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Should You Study Hypnotherapy?

Have you been thinking about retraining as a hypnotherapist? If so, your first step is to find a qualification that ticks all the boxes. But if you’re still pondering if you should study hypnotherapy, our handy guide aims to answer all your questions.

What is hypnotherapy?

Clinical hypnotherapy combines hypnosis with psychological treatment. According to the Australian Institute of Clinical Hypnotherapy, hypnosis is “a mental state induced by a procedure known as a “hypnotic induction”. Once this state has been attained, it renders the client open to a higher state of suggestibility.”
When a person enters a hypnotic state, it’s believed their consciousness splits in two: one stream tunes in to the therapist’s hypnotic suggestion, while the other processes information outside of conscious awareness.
That’s why many people have used hypnotherapy to break bad habits, overcome unhealthy thought patterns, improve their mental health, overcome phobias or trauma, and heal other issues in their lives.

So why might you want to study hypnotherapy?

1. You like helping people

Imagine going to work every day, knowing you could have a direct impact on the lives of your patients. That’s what a career in clinical hypnotherapy could offer.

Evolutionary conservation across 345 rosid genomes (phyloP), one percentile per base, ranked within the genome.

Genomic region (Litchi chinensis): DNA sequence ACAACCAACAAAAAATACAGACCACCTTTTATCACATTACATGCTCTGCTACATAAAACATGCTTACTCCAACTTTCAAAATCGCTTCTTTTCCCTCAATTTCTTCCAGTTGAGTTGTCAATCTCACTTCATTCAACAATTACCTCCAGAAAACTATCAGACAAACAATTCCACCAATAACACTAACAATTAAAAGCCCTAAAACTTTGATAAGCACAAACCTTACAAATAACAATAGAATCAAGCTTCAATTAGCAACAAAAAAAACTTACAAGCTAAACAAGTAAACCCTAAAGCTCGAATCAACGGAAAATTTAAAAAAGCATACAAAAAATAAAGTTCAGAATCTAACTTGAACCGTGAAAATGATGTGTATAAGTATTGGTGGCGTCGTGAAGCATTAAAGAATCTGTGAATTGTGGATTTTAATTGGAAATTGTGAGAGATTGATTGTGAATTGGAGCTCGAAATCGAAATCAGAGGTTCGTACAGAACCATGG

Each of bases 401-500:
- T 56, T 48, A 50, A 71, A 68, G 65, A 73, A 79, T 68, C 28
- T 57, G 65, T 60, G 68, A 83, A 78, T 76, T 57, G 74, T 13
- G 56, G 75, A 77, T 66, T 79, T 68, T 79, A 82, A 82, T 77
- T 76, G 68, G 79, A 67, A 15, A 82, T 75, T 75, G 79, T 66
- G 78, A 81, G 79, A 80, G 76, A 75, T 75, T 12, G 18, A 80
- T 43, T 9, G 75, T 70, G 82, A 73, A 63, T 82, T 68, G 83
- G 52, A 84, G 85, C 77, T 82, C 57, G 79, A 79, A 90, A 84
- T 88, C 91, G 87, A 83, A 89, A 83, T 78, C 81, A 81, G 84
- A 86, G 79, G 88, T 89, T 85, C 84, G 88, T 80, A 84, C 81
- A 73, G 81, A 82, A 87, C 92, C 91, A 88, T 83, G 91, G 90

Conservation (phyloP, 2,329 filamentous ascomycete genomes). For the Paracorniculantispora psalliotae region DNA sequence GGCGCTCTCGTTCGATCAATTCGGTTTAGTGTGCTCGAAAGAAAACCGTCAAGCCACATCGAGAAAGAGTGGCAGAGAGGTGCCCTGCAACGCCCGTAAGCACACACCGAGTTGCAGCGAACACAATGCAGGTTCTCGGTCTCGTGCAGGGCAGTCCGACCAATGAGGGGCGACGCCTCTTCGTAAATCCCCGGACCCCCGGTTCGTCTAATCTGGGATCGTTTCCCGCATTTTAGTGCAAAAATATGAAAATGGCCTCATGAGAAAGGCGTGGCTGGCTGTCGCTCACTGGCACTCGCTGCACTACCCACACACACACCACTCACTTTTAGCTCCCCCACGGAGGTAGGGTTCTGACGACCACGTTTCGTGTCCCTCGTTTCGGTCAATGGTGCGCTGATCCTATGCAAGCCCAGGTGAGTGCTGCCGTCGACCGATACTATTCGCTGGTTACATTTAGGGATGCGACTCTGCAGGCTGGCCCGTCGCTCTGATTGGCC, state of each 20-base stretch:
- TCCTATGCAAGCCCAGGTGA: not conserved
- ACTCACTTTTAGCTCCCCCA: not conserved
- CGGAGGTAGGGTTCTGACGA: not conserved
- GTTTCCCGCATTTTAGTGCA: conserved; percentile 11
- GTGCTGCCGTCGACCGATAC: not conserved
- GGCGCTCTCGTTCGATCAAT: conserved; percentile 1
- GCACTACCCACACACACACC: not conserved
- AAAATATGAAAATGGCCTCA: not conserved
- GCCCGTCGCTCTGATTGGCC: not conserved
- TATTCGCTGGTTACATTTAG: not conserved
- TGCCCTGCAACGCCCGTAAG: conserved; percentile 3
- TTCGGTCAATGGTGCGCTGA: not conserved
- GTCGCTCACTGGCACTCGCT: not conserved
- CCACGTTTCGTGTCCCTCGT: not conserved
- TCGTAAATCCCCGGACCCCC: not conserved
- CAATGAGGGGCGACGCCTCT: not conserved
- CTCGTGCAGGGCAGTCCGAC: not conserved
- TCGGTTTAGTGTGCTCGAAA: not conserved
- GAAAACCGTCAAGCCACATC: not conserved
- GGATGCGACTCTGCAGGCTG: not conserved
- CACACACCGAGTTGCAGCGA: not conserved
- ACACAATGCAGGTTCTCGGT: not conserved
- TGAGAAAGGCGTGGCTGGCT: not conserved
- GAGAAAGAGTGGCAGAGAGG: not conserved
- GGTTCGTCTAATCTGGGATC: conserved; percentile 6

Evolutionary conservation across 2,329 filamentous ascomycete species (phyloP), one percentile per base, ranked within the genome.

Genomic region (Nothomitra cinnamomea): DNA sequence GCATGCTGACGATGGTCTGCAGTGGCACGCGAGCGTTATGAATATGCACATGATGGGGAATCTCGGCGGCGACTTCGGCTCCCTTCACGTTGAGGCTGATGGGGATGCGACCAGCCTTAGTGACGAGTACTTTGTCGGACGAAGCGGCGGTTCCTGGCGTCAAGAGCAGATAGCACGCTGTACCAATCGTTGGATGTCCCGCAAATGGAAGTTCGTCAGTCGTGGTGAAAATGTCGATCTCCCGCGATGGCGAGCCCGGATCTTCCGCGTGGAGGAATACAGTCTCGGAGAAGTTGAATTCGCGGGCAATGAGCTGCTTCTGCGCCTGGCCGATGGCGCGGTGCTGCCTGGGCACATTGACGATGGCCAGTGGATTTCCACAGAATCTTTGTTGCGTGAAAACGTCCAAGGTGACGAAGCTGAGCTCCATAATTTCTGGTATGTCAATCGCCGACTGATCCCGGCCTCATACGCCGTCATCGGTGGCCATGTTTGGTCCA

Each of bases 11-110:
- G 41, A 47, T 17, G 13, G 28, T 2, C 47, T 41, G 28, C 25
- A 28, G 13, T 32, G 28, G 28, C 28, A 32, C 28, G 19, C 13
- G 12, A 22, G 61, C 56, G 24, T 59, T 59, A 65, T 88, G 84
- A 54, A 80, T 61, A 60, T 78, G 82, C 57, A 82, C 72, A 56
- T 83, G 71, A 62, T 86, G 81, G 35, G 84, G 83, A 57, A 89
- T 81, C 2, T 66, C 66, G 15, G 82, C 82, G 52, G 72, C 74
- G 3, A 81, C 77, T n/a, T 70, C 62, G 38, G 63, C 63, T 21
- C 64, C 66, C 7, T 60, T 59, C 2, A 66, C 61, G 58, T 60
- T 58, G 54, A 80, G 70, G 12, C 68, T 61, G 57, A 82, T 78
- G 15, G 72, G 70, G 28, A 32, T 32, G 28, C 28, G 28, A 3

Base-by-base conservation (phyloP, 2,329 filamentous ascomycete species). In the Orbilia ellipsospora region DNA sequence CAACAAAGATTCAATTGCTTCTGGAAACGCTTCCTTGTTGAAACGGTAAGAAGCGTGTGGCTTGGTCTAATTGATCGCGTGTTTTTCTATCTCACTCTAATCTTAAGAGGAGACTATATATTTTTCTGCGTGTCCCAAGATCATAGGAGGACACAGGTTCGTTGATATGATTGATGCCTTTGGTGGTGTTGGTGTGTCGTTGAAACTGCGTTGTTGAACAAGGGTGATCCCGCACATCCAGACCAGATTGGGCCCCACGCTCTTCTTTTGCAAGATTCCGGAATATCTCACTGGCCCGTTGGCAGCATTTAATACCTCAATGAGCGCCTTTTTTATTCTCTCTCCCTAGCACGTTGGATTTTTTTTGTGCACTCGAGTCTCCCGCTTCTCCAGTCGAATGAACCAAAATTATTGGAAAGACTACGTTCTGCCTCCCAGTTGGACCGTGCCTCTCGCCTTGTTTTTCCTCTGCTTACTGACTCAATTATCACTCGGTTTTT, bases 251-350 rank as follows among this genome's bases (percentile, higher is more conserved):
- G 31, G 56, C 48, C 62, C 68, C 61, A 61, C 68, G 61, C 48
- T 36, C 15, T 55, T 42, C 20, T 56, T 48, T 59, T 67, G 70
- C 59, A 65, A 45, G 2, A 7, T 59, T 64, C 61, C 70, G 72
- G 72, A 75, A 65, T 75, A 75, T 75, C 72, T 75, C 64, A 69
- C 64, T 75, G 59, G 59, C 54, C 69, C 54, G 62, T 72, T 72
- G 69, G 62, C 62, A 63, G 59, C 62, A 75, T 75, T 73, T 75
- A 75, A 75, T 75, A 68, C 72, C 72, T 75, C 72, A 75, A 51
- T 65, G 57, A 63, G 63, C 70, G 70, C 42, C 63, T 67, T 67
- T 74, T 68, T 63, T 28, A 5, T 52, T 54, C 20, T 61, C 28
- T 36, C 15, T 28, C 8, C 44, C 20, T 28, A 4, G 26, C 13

And once you’re trained in hypnotherapy, you can use it to help your loved ones who might otherwise be unable to access treatment.

2. Hypnotherapy is backed up by science

It’s unfortunate people still think of hypnosis as a silly technique depicted in movies to make people cluck like a chicken. Because clinical hypnotherapy has been shown to work for a range of ailments and issues.
Numerous Australian studies show it can relieve Irritable Bowel Syndrome (IBS), which can be very difficult to treat. And a Dutch study found 68% of children who had six sessions of medical hypnotherapy over three months were still well after more than four years (compared to just 20% of participants given standard medical treatment).
Other studies have found it can help people quit smoking, relieve pain (even more effectively than other psychological treatments), and lose weight.

3. You want work-life balance

As a hypnotherapist, you’ll be free to work when, where and how you like. It’s a flexible career option that fits in around your other commitments, hobbies and family, providing a work-life balance that’s hard to find in other fields.
Ready to explore your study options? You can check out hypnotherapy courses here.

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